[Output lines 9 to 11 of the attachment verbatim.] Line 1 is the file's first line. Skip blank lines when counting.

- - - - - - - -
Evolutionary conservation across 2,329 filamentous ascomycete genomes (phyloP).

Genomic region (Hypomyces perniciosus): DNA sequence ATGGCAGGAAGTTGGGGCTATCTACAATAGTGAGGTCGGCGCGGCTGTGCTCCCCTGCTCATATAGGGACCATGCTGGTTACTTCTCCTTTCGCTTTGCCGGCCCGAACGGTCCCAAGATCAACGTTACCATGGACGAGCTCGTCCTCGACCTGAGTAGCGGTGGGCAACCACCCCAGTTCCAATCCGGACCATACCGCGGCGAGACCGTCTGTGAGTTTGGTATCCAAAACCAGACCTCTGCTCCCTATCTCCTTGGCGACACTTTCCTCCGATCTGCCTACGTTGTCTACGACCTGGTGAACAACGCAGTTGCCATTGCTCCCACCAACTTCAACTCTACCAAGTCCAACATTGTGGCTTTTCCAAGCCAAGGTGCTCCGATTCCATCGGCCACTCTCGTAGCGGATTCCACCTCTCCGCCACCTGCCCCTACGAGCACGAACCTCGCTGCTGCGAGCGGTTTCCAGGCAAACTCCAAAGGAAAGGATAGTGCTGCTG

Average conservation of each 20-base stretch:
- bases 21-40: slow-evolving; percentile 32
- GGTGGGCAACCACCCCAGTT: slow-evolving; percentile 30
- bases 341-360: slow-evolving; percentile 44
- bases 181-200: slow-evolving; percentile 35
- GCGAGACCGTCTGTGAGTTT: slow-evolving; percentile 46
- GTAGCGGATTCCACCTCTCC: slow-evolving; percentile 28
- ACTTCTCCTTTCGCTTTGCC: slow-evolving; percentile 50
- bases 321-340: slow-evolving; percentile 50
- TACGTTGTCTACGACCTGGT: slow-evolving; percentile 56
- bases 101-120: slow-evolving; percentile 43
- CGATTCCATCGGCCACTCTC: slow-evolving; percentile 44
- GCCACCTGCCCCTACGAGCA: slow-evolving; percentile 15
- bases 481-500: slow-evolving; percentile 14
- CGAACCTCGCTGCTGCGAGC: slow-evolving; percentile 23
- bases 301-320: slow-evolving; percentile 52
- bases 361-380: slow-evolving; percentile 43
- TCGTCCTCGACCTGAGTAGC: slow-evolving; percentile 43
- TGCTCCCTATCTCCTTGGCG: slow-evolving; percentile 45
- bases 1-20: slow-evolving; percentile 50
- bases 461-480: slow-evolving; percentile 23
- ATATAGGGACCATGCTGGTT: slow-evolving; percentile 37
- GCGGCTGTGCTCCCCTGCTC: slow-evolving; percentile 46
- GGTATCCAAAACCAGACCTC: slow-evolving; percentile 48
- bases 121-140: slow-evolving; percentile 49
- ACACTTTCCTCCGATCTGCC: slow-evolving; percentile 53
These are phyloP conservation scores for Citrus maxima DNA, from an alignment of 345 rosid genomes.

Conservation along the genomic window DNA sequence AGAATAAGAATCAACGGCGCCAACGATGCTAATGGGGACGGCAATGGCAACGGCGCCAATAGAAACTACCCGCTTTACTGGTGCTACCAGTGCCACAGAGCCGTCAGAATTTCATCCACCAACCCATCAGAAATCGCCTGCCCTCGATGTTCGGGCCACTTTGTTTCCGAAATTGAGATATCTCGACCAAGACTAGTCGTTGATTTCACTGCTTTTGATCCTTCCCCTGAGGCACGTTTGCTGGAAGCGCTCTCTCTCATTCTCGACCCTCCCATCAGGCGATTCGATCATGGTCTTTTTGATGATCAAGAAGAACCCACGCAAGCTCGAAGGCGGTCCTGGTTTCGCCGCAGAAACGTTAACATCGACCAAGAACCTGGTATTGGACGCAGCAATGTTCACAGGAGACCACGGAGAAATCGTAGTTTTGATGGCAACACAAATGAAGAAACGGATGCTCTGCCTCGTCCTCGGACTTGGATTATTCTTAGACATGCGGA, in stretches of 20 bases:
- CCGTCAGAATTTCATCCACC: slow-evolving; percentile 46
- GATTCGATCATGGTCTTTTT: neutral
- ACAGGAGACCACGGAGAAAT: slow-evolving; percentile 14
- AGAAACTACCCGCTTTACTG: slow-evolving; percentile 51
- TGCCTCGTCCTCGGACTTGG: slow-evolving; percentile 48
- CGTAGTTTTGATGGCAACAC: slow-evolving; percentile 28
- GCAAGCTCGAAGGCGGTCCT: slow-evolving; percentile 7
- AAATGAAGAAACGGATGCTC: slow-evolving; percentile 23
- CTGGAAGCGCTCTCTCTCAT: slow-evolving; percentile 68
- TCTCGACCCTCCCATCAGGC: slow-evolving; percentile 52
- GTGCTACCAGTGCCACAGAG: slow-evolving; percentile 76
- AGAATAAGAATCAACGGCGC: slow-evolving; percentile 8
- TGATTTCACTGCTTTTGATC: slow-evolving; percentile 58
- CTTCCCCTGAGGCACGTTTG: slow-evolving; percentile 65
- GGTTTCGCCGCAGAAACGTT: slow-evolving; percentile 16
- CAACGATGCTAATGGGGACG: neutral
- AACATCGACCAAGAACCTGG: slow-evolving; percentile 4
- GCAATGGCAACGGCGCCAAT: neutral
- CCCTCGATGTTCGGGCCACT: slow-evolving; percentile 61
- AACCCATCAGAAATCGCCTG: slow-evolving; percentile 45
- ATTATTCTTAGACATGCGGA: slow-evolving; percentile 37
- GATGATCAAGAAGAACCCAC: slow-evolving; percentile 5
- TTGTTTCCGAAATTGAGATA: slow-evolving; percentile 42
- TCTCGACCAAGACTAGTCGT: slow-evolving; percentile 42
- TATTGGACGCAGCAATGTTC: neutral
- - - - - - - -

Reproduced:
- GTAGCGGATTCCACCTCTCC: slow-evolving; percentile 28
- ACTTCTCCTTTCGCTTTGCC: slow-evolving; percentile 50
- bases 321-340: slow-evolving; percentile 50